The trial in January of Marie Therese Kouao and her lover, Carl Manning, for the murder of their eight-year-old ward, Anna Climbie, caused a sensation in England: not merely because the pathologist who performed the post-mortem on the child said in court that it was the worst case of child abuse he had ever seen, but because of the depths of incompetence and pusillanimity it revealed among the public servants charged with detecting, preventing, and responding to such abuse.

Perhaps it shouldn't be surprising that the competence of our public servants has declined along with our nation's general level of education; but in this case, the authorities conducted themselves with so stunning a lack of common sense that something more must account for it than mere ignorance. To paraphrase Dr. Johnson slightly, such stupidity is not in nature. It has to be worked for or achieved. As usual, one must look to the baleful influence of mistaken ideas to explain it.

Anna Climbie died of hypothermia in February, 1999. Her body after death showed 128 marks of violence, inflicted with leather belts, metal coat hangers, a bicycle chain, and a hammer. She was burned with cigarettes and scalded with hot water. Her fingers were cut with razors. For six months, she had been made to sleep in a black plastic garbage bag (in place of clothes) in a bathtub: sometimes she had been left in cold water, bound hand and foot, for 24 hours. She was emaciated to the point of starvation; her legs were so rigidly flexed that when she was admitted to the hospital the day before her death, they could not be straightened.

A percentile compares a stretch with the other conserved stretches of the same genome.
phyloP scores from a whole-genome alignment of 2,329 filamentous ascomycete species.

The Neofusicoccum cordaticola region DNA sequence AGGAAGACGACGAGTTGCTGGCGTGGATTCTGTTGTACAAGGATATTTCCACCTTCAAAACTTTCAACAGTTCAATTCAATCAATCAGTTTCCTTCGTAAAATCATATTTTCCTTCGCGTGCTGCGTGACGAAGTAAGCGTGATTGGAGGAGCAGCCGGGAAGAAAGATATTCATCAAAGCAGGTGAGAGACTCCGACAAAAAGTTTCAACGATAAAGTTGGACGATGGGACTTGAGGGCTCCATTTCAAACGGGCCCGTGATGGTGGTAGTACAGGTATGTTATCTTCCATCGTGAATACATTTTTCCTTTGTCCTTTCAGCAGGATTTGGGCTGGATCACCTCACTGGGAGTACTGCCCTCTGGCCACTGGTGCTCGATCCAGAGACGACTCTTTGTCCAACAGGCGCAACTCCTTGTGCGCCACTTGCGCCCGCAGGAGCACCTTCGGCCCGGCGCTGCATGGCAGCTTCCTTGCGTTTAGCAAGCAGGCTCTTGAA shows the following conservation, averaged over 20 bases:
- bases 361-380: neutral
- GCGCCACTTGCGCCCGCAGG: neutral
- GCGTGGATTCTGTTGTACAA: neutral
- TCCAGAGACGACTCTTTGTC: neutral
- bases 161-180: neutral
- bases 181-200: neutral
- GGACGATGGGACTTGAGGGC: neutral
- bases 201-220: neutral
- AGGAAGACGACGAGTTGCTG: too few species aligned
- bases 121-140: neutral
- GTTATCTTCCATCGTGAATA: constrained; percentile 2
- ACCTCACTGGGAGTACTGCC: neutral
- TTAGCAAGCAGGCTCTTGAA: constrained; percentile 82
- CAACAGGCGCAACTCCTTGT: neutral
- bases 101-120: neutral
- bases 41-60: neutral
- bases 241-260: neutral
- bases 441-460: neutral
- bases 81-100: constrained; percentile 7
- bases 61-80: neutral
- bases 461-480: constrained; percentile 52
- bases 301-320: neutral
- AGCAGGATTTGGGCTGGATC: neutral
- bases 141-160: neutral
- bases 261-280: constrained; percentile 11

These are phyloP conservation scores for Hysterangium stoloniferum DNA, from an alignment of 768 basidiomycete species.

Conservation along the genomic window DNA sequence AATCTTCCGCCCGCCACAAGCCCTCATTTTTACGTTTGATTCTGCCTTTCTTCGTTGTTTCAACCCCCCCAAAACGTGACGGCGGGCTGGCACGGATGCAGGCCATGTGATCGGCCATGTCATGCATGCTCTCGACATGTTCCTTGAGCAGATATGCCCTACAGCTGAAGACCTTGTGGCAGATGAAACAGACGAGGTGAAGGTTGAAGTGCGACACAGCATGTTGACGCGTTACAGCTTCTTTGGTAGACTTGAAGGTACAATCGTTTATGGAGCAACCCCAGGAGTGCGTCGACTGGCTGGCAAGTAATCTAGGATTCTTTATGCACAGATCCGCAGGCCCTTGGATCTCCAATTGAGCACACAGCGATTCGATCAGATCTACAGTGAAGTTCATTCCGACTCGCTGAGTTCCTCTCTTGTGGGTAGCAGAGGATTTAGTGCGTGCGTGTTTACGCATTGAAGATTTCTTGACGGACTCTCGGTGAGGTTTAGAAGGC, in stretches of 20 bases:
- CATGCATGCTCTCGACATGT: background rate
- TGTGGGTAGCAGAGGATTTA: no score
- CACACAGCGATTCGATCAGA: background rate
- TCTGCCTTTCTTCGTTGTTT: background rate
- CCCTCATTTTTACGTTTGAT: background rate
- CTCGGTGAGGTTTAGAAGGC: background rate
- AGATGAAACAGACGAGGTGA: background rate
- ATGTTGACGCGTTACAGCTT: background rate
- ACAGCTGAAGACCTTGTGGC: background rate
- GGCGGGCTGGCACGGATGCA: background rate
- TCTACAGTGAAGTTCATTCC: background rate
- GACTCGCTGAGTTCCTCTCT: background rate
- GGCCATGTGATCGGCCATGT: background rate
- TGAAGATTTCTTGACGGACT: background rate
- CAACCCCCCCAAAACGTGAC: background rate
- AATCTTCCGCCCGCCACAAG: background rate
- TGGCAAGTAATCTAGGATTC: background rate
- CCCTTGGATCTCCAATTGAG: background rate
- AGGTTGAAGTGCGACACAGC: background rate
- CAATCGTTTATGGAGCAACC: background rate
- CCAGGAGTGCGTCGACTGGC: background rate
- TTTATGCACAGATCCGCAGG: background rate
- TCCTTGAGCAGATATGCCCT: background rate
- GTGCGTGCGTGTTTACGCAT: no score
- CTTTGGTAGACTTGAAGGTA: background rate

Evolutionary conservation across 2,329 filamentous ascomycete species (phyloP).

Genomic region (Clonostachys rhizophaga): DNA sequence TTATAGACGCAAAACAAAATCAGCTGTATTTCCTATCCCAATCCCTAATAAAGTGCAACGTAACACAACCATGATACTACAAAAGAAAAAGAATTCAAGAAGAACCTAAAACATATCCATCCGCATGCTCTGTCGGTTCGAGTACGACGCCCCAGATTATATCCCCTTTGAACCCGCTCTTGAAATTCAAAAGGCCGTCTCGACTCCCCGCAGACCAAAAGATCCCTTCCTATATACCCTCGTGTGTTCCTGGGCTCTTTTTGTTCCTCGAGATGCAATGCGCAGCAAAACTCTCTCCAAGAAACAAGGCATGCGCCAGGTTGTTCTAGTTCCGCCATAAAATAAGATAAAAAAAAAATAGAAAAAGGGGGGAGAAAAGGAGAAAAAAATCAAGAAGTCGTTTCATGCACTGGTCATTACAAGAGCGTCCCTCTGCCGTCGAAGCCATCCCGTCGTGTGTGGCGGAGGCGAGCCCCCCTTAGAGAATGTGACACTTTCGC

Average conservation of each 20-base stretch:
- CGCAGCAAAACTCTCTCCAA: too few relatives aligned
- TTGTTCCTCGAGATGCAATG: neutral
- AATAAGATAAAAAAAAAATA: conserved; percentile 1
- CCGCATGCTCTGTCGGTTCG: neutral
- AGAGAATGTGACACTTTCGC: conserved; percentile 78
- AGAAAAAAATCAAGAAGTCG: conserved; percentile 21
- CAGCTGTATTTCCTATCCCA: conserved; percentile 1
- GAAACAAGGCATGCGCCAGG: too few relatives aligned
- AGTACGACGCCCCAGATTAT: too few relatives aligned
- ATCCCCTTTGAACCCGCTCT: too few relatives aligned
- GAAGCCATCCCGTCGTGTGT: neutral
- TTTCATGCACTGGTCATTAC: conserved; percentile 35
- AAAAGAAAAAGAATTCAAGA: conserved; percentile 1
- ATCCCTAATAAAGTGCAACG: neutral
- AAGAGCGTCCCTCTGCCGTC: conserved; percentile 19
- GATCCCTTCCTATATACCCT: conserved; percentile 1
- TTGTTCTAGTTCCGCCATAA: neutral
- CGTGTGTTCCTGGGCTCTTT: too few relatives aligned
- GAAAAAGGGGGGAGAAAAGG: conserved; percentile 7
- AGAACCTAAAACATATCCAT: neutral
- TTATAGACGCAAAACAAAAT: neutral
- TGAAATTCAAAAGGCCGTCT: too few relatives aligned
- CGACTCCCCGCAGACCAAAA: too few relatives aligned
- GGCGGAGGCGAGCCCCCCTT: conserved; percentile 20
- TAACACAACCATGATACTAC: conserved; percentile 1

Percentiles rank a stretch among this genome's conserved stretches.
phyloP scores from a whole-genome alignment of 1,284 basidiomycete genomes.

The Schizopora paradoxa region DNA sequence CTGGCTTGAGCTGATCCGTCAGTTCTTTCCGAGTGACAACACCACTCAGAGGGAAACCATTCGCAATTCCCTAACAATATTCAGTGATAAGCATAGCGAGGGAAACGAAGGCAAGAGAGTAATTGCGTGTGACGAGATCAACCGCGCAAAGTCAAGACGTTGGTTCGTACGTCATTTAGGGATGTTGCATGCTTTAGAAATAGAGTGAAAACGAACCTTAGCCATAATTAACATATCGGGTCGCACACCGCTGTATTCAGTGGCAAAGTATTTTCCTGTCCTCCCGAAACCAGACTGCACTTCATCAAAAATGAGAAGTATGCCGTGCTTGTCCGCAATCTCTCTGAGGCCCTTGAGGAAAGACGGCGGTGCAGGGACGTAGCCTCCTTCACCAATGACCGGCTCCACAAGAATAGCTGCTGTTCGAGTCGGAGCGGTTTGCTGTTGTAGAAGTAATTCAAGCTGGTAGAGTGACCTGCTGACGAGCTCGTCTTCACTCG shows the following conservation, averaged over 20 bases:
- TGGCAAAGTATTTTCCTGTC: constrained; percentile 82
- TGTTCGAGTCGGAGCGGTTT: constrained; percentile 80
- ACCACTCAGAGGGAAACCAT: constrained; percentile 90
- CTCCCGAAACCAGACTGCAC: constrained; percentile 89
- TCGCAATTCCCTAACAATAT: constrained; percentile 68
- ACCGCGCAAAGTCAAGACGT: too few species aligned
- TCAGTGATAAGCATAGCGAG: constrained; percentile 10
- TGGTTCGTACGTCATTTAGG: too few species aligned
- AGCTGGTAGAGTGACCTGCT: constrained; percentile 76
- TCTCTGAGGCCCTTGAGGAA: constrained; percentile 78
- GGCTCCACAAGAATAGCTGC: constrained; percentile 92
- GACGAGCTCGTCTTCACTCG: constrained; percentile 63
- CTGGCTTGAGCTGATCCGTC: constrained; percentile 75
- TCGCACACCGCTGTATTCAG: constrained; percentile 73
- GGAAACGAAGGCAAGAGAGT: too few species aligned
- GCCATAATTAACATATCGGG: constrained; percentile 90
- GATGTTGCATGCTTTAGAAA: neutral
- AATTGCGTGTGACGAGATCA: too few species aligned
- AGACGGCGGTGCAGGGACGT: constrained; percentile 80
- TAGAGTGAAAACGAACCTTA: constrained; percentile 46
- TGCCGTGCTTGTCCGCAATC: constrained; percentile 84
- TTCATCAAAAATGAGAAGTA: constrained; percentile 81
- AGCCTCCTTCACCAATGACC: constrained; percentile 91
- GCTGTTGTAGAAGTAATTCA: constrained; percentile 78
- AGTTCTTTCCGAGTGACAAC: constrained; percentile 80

It was not as if there had been no warnings of Anna's terrible fate. She was admitted to the hospital twice during the months before she died; doctors alerted the social service authorities to the abuse she was suffering at least six times; and the police also were alerted more than once. No one did anything whatsoever.

Marie Therese Kouao came originally from the Ivory Coast, though she was a French citizen and lived in France for most of her life. She would return to the Ivory Coast from time to time to persuade relatives there to hand over their children to her, so that she could bring them up in Europe, assuring them a brighter future than West Africa offered, she said. She claimed to have a highly paid job at the Charles de Gaulle airport in Paris.

She used the children successively entrusted to her care to claim benefits from the welfare system, first in France and then in England. She moved to England with Anna, because the French authorities were demanding the reimbursement of $3,000 of benefits to which she had not been entitled. On her arrival in England, she was at once granted benefits worth, coincidentally, a further $3,000.